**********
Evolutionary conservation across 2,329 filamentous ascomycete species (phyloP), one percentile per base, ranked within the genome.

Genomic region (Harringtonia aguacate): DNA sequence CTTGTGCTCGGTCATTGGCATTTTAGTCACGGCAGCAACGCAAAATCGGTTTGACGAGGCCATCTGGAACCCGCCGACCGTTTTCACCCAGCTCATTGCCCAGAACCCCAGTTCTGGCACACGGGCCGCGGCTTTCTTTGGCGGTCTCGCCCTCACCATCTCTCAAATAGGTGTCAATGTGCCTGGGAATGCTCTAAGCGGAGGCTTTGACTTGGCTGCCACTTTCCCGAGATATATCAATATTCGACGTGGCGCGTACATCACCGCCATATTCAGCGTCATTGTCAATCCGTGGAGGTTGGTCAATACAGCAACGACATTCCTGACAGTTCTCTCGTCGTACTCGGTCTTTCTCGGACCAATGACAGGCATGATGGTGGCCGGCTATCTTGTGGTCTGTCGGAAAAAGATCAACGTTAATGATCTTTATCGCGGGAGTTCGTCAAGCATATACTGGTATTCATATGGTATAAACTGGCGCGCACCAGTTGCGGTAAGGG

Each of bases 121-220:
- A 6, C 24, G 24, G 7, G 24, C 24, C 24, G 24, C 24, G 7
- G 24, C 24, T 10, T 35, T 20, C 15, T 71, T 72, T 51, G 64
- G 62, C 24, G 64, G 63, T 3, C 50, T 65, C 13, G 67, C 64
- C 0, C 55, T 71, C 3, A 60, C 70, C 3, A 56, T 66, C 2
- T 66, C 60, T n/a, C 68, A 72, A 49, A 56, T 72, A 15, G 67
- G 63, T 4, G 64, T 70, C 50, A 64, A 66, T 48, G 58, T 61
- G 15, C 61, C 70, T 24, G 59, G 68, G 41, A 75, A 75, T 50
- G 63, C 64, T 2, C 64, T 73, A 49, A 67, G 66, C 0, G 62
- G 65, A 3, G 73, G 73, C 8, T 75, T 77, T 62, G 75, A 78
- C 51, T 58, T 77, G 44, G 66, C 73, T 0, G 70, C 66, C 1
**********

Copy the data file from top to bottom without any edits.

Evolutionary conservation across 2,329 filamentous ascomycete species (phyloP), one percentile per base, ranked within the genome.

Genomic region (Harringtonia aguacate): DNA sequence CTTGTGCTCGGTCATTGGCATTTTAGTCACGGCAGCAACGCAAAATCGGTTTGACGAGGCCATCTGGAACCCGCCGACCGTTTTCACCCAGCTCATTGCCCAGAACCCCAGTTCTGGCACACGGGCCGCGGCTTTCTTTGGCGGTCTCGCCCTCACCATCTCTCAAATAGGTGTCAATGTGCCTGGGAATGCTCTAAGCGGAGGCTTTGACTTGGCTGCCACTTTCCCGAGATATATCAATATTCGACGTGGCGCGTACATCACCGCCATATTCAGCGTCATTGTCAATCCGTGGAGGTTGGTCAATACAGCAACGACATTCCTGACAGTTCTCTCGTCGTACTCGGTCTTTCTCGGACCAATGACAGGCATGATGGTGGCCGGCTATCTTGTGGTCTGTCGGAAAAAGATCAACGTTAATGATCTTTATCGCGGGAGTTCGTCAAGCATATACTGGTATTCATATGGTATAAACTGGCGCGCACCAGTTGCGGTAAGGG

Each of bases 121-220:
- A 6, C 24, G 24, G 7, G 24, C 24, C 24, G 24, C 24, G 7
- G 24, C 24, T 10, T 35, T 20, C 15, T 71, T 72, T 51, G 64
- G 62, C 24, G 64, G 63, T 3, C 50, T 65, C 13, G 67, C 64
- C 0, C 55, T 71, C 3, A 60, C 70, C 3, A 56, T 66, C 2
- T 66, C 60, T n/a, C 68, A 72, A 49, A 56, T 72, A 15, G 67
- G 63, T 4, G 64, T 70, C 50, A 64, A 66, T 48, G 58, T 61
- G 15, C 61, C 70, T 24, G 59, G 68, G 41, A 75, A 75, T 50
- G 63, C 64, T 2, C 64, T 73, A 49, A 67, G 66, C 0, G 62
- G 65, A 3, G 73, G 73, C 8, T 75, T 77, T 62, G 75, A 78
- C 51, T 58, T 77, G 44, G 66, C 73, T 0, G 70, C 66, C 1